The first week of March is more than a sign that spring is near. It is also celebrated as Chicano/Latino Awareness Week. Here at Portland State, the week’s celebrations culminated Thursday evening in a keynote address by alurista, co-founder of Movimiento Estudiantil Chicanos de Aztlan (MEChA) in 1967.
PSU’s chapter of MEChA sponsored the address, along with the Chicano/Latino Studies department and the Rearguard.
In his speech, alurista detailed how the Chicano/Latino people are distinguished more by language, and not by race.
“We are neither black, nor are we white. We are not red. We are not yellow. We are all of those things,” he said. “We are a rainbow of people. We are all colors.”
The idea behind Aztlan, which he helped form, is that Chicano/Latino people have a place to call home. It is a mythological place, with roots similar to the lost city of Atlantis.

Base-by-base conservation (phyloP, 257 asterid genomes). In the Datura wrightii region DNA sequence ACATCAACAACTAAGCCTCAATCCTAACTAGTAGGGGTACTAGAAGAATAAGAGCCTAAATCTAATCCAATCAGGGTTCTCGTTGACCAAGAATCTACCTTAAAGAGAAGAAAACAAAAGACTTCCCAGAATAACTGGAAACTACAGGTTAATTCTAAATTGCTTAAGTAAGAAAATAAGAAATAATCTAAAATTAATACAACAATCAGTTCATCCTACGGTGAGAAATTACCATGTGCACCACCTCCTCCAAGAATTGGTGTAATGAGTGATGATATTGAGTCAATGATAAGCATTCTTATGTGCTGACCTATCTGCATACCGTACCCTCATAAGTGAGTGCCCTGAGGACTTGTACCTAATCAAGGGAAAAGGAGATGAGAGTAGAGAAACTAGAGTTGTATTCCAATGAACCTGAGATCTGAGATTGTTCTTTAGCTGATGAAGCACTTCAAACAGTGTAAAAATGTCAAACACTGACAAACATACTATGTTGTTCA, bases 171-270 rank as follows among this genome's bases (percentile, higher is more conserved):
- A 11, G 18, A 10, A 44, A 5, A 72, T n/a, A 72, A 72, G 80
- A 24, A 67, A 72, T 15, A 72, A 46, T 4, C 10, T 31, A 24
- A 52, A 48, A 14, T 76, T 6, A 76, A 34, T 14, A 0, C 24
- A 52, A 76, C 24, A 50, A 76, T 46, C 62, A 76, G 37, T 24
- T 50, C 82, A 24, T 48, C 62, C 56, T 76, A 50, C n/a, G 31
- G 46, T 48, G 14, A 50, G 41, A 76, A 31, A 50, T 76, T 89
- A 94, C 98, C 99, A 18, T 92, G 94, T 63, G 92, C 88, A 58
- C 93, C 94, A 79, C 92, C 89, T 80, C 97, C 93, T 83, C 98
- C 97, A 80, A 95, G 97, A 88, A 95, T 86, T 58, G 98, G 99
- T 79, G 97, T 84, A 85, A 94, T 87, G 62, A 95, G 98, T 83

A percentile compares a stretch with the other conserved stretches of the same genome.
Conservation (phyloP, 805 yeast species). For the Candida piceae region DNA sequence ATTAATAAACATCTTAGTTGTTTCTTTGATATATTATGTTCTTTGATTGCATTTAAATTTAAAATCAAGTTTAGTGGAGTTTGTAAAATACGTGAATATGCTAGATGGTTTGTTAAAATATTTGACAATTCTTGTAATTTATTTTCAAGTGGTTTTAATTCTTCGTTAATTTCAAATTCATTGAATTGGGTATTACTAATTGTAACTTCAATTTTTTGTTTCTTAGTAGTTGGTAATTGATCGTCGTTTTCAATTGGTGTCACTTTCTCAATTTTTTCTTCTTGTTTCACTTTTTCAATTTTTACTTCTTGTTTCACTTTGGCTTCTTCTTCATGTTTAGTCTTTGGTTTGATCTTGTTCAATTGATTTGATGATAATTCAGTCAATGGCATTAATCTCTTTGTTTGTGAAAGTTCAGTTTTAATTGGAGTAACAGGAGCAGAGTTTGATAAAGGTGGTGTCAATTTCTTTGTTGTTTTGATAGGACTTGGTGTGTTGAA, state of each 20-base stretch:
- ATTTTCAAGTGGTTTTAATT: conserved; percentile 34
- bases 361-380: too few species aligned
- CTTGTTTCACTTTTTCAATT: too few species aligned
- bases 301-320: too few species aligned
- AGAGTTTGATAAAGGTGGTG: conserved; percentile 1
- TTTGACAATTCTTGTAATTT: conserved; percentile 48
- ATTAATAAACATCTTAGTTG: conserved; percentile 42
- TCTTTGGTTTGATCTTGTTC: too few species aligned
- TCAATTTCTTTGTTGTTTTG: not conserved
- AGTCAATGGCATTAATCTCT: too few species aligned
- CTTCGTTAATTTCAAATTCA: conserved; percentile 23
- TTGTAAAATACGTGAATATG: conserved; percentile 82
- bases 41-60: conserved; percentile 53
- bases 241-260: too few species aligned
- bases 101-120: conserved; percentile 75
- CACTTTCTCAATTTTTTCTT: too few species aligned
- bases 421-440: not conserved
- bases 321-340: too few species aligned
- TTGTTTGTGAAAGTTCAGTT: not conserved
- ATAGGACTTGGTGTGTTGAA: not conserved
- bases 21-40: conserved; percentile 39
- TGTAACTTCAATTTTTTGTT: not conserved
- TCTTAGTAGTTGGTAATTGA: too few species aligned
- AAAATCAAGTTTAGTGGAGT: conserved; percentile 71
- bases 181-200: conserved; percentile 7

alurista said he wanted to create Atzlan for the Chicano/Latino people “to assert ourselves,” especially after the southwestern United States was “literally stolen from Mexico,” he said, during the U.S.-Mexican War in the mid-1800s.
He criticized U.S.-centered views on this war, which often call for people to “remember the Alamo.” He noted that President James Polk was one of the few American presidents to keep a campaign promise, claiming that the president made good on his pledge for Mexican blood and Mexican land.
Chicano/Latino Awareness Week kicked off Monday, March 1 with a group of folkloric dancers from Woodburn and featured a variety of events hosted or sponsored by different student groups on campus.
The final event will be held this Thursday, March 11, from 4 – 5:30 in the Multicultural Center. “Dying to Live: the HIV and AIDS Epidemic Among Latina and African American Women” is being sponsored by Las Mujeres and the PSU chapter of NAACP.
– Sara Gundell